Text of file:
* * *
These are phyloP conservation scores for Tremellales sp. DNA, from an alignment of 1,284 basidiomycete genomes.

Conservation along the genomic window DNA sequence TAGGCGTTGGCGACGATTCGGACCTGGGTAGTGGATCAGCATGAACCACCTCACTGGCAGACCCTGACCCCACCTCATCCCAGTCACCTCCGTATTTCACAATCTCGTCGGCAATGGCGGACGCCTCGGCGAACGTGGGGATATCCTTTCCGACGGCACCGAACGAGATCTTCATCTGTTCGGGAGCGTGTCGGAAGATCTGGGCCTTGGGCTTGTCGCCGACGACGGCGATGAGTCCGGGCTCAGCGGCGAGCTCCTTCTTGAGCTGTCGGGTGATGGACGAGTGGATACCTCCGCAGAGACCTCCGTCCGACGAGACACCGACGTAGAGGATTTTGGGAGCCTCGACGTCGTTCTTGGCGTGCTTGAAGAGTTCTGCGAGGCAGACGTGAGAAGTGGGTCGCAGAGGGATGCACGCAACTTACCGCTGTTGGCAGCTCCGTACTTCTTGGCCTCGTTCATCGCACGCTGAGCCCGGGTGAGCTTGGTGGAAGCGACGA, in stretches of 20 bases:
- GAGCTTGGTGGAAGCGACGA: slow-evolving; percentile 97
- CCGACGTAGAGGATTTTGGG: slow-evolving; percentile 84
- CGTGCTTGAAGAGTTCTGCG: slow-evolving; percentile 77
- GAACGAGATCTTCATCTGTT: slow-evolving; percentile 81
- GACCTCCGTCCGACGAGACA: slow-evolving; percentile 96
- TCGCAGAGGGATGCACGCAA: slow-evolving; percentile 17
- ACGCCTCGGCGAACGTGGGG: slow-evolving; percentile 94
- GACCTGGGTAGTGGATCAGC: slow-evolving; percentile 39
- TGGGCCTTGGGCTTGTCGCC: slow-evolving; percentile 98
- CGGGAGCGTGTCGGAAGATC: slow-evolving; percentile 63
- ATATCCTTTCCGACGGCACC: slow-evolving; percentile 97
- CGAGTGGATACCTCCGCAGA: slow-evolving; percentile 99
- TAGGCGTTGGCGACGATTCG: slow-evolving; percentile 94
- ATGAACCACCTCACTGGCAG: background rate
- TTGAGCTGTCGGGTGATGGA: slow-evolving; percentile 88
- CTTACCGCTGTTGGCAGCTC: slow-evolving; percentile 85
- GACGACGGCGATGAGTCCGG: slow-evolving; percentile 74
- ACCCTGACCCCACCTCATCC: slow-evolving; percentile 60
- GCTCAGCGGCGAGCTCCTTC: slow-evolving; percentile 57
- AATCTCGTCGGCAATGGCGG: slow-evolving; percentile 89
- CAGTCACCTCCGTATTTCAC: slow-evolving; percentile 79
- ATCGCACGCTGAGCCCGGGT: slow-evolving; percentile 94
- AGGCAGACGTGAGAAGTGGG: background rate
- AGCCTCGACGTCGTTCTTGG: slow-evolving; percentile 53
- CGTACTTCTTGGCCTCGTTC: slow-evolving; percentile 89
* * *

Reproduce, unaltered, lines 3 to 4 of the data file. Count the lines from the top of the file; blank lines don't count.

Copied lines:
- GAGCTTGGTGGAAGCGACGA: slow-evolving; percentile 97
- CCGACGTAGAGGATTTTGGG: slow-evolving; percentile 84